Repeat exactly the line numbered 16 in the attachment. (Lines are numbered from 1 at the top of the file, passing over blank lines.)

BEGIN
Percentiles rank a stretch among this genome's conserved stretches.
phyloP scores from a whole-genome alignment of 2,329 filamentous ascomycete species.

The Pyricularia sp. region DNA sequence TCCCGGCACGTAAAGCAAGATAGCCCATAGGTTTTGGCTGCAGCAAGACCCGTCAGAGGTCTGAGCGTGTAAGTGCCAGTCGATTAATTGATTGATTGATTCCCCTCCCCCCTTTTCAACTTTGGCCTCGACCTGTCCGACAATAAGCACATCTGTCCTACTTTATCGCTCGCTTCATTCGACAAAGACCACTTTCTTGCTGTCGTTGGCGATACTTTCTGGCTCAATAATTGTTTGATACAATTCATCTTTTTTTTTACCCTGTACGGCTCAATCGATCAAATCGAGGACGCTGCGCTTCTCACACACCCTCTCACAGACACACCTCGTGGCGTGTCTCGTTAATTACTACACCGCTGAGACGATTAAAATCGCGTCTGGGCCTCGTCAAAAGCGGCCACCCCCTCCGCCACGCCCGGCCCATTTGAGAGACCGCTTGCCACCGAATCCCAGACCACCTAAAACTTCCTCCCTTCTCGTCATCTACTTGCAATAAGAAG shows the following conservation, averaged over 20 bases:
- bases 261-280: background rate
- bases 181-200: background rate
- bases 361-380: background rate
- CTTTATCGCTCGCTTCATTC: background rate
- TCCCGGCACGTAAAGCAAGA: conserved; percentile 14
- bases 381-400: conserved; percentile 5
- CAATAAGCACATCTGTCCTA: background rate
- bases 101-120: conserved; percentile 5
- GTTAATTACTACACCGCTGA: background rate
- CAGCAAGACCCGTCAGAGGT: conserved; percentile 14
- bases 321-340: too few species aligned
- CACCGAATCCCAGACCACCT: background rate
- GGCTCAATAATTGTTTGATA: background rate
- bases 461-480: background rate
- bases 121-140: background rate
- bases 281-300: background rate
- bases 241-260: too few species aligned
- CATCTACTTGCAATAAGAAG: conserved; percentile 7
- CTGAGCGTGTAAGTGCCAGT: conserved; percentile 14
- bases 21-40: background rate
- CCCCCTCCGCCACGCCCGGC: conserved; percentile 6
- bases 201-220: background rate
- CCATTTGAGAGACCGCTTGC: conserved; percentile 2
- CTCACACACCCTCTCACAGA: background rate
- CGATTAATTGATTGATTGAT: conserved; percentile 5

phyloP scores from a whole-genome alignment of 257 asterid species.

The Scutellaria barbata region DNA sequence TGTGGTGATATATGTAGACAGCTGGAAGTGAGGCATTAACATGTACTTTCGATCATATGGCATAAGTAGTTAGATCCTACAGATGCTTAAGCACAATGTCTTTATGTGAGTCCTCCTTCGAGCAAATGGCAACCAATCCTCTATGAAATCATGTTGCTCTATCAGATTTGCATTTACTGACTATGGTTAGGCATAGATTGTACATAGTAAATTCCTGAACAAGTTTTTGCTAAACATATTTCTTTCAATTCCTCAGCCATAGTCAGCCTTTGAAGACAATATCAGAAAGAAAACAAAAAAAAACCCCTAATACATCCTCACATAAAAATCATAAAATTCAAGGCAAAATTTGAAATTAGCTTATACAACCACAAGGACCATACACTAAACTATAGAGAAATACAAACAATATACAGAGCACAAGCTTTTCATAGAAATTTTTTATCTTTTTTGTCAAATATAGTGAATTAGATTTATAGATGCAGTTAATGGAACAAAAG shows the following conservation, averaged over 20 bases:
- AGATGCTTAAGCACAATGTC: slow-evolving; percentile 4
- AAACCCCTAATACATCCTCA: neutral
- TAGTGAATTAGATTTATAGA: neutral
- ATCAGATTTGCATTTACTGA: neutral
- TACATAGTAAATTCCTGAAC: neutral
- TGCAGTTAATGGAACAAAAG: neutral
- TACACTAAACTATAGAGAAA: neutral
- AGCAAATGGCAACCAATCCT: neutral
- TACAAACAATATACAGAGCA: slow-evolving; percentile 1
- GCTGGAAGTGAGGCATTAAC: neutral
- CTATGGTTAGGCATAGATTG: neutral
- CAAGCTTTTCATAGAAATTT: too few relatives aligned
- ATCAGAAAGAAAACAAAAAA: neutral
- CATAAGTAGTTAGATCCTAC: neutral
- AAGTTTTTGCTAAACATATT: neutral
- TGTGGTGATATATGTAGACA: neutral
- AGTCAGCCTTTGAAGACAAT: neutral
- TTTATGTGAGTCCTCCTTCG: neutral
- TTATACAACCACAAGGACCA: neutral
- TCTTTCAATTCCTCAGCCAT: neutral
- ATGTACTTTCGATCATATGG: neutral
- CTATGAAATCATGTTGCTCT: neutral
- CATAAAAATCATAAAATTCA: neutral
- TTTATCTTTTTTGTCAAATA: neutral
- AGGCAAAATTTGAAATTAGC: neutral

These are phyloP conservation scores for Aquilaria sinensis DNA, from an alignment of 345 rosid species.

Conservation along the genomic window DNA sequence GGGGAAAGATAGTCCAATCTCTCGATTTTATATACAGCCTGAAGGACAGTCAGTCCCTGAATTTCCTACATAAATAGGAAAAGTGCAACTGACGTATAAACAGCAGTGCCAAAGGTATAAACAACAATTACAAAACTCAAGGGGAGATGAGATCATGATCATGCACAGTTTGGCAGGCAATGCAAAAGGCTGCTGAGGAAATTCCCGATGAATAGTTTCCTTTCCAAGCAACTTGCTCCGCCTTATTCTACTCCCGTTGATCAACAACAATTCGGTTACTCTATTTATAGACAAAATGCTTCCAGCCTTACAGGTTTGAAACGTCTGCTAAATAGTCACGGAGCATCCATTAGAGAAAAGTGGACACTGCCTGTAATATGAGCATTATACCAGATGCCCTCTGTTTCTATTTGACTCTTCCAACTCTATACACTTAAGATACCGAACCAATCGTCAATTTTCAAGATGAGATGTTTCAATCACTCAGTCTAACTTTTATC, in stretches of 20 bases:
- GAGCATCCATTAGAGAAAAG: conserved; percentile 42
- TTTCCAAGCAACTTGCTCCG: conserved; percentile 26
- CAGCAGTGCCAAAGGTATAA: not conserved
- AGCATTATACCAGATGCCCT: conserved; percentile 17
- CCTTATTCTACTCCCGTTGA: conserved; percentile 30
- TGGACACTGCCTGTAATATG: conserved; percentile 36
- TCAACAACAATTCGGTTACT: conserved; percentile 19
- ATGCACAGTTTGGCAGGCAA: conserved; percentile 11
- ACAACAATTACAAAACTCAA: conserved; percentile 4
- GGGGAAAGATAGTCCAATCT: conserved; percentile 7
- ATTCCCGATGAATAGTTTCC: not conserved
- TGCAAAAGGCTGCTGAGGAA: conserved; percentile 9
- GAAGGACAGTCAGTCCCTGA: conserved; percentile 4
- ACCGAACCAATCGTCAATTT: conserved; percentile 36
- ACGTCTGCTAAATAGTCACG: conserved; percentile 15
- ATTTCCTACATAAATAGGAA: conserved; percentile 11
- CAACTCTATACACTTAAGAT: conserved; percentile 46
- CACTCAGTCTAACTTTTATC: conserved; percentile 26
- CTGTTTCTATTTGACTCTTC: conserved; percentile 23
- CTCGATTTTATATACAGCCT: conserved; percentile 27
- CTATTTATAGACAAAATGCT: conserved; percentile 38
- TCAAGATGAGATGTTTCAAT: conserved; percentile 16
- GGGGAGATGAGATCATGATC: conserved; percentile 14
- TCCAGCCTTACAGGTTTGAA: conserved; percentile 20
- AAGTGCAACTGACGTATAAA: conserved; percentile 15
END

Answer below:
- GGCTCAATAATTGTTTGATA: background rate